A Cat in the Time of Corona

I have a pride of 3 cats. All very different in shape, size and personality. As I sit and write this, I am mindful of the head of the pride, AKA my furry wingman, AKA George Eyesapphire – to give him his full pedigree / posh name. George is clearly near his life’s end now, so I want to start to gather in our stories, to lift my heart and work through this transitioning time we still have together.

So I’m a cat person. Not anti any other animals – that’s just how it is. They’ve been in my life for most of my life, padding along its’ path with me through childhood and beyond.

I’ve grown up with moggies – rough-ty, tough-ty creatures created by a blend of genetics that chance and neighbourhood dictated. But then, one day I met 2 Birman cats who belonged to a friend. They were enchanting to look at and engaging to know, so I stored up a little desire, that one day, I would have one of my own.

It was actually many years later that the fates conspired for that desire to become a reality. I found a breeder and went to visit a litter of 6 kittens. All male. I walked in the house to be assailed by a terrier barking a greeting or warning at me – I didn’t know him well enough to decide which. At this point the mother cat strolled up to the dog and swiped him across the face, with a careful, clawless paw, then strolled away. The dog suitably admonished ceased his barking and I was left in peace to gaze at a raised basket full of sleeping kittens.

Well, when I say the basket was full, that’s true. But that fact didn’t matter, because one such creature had his head draped over the edge of the basket, sleeping sweetly. I knew right then and there, that this was my boy. I’m not sure that there was ever any choice involved, or who made the decision. It’s more that it was just so…

George at around 4 months old

So my partner at the time and the breeder woke up the sonambulant balls of gorgeous fluff and made me inspect them all. Over my head, they discussed colouration and type. They placed other kittens in my outstretched hands. But it made no difference, because I already knew…

Then the breeder’s grandson, aged about 8, swooped in to play with them, joyously mauling them about. They all took it in good stead. So I knew they were well socialised, they had grown up in a home rather than a cage and could cope with dogs and childish man-handling. We handed over a bundle of cash and stashed the kitten in a cat carrier.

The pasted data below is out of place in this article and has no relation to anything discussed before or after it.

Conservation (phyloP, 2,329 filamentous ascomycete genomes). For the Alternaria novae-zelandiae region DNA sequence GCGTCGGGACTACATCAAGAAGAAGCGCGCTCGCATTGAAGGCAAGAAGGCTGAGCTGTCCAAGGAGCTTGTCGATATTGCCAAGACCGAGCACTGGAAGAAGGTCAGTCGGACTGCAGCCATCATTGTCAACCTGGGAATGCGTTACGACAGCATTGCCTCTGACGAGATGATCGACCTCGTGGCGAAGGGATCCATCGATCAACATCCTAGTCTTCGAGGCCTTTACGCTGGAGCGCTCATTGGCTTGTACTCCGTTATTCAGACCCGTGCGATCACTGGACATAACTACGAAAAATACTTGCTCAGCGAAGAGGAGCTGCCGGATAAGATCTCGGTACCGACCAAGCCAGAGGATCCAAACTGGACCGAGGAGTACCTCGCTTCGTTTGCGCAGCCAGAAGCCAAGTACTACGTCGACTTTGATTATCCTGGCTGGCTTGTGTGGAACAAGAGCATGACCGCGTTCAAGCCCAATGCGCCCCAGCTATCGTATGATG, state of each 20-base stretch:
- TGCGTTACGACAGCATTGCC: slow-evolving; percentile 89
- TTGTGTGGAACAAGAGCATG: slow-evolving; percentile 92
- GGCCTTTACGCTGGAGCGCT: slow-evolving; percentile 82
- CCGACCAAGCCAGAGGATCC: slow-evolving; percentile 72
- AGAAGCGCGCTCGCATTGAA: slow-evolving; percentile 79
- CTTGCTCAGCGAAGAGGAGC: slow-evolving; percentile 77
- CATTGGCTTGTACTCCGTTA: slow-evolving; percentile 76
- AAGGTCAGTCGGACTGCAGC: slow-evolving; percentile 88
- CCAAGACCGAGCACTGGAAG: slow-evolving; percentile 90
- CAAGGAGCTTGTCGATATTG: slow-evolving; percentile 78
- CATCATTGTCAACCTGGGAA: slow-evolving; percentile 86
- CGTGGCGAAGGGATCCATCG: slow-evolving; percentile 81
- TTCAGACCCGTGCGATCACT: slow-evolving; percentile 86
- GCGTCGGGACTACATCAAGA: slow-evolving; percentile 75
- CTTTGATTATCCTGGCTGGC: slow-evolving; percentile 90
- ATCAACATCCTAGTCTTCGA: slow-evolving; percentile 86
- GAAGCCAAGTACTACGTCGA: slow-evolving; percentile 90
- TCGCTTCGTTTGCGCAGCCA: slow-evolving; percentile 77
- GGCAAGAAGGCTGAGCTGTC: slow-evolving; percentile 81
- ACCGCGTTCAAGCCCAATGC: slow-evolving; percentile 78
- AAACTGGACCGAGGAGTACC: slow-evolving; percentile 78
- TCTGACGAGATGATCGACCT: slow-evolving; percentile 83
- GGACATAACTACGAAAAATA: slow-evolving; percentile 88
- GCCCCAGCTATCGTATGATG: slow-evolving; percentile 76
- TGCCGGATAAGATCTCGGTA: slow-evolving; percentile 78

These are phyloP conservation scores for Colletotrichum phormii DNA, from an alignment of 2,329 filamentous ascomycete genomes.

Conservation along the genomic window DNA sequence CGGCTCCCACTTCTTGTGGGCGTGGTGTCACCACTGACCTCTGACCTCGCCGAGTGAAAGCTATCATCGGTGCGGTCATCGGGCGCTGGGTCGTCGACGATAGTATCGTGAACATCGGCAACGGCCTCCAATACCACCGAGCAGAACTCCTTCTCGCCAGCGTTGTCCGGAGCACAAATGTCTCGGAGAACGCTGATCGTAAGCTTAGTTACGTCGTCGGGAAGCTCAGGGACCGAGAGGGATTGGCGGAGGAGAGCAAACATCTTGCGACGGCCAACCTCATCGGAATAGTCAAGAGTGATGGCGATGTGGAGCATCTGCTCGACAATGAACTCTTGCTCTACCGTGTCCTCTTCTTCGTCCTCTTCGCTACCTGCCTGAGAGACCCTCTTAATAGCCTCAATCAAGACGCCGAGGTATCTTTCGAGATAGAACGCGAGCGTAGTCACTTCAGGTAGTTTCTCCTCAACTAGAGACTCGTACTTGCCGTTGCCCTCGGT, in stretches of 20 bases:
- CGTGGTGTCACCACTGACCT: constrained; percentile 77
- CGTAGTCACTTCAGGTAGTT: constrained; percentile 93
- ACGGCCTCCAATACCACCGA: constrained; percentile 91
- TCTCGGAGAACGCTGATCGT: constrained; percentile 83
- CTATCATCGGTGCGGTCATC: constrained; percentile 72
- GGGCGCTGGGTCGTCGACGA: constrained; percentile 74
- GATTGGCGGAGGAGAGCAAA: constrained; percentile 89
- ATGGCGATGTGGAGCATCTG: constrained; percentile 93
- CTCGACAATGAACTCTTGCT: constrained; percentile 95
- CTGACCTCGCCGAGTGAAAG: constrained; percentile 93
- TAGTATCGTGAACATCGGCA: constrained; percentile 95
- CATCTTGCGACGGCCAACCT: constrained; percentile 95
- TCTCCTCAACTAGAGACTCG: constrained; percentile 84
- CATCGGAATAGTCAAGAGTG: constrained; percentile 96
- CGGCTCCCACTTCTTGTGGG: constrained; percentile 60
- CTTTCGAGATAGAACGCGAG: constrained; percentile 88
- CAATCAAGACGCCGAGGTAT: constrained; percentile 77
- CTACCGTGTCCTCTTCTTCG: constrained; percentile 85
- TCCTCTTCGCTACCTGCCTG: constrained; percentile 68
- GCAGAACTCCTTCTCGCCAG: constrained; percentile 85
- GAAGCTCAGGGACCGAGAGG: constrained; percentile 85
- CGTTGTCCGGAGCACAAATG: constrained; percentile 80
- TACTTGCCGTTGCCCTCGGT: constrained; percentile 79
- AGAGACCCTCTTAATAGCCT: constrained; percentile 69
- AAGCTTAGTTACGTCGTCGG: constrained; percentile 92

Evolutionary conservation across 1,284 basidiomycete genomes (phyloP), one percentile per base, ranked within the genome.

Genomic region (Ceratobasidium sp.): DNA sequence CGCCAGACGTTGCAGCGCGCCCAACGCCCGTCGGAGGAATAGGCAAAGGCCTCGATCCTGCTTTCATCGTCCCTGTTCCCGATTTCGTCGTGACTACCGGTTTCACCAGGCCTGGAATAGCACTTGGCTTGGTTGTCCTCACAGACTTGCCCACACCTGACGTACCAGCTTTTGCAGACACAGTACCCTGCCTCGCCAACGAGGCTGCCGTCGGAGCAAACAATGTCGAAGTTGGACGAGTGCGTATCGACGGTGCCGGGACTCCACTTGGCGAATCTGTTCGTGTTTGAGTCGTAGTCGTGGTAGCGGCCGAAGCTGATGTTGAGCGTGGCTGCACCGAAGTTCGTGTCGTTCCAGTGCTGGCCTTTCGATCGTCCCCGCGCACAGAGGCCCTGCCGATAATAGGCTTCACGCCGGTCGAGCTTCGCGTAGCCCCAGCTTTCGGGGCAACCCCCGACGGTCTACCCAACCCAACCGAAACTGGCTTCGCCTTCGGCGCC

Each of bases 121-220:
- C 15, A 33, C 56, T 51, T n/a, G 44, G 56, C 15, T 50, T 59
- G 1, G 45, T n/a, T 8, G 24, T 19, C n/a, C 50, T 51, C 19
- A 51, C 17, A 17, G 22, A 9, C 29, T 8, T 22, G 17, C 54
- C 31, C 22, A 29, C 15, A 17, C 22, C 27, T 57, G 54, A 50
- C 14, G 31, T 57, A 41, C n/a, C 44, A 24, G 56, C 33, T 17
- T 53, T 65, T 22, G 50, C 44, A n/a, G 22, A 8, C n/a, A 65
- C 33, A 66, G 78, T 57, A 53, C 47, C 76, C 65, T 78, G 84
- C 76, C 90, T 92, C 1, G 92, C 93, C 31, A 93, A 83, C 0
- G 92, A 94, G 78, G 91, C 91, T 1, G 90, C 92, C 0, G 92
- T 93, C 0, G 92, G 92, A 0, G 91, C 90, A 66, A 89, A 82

I had him out of the carrier once we were in the car and we started to get to know each other. As we drove past Middlemarch Business Park on the edge of Coventry, it occurred to me that I would call my new friend George, for three reasons: in honour of local author George Eliot (a nom de plum for Mary Ann Evans); to reflect the swoon worthy, handsomeness of actor George Clooney; and not least that this was the name of my best friend’s father, who I was inordinately fond of and had recently passed away.

My mother, also a cat lover from childhood, gave me some money towards the purchase of my puss. She joked many times, over the years that followed, that his flowing, lustrous brown tail was technically owned by her, whilst giving it a stroke and admiring it, with a smile.

We took George home and I witnessed the confident evolutionary temerity of a creature who had been transplanted from mother and siblings, taken to a new territory with new guardians, yet immediately adjusted to his new surroundings, as if they weren’t anything new – just the latest game or meal or place to snuggle.

I’ve witnessed this phenomenon before and since, filtering an animal’s actions through my human senses, but it still surprises me everytime. I guess it is one of those evolutionary quirks that have made the feline / human bond so sustainable. Adult cats I notice are often not so quick to adjust, having inprinted on a territory. But basically experience and a stint as a cat sitter has taught me that most cats will accept food from any old stranger and very quickly assimilate them as a friend on that basis.

That being said, cats, like many creatures, form their favourites and it’s intriguing to see their choice at play. In George’s case, we bonded straight away, even though at the time we were introduced, I was a dyed in the wool career woman, who worked 50-60 hours a week, whilst George stayed at home with my partner Clint, who ran a business empire from his dining room table.

But George was always my boy. At the end of the working day he would sit and wait by the front door, for my return.

Two weeks after his arrival in the house, Clint bought in another kitten, a beautiful, little tabby cat we called Tigga. She was sharp and stripey. She was the antithesis of the laid back George, who absolutely hated her. But she played him, she followed him around, annoyed him and was not put off by swipes and growls. And one day, when George was purring on my lap, she crept on too and grabbed him. This time instead of growling, George started purring and they become inseparable. So different to look at, but just content in each other’s company.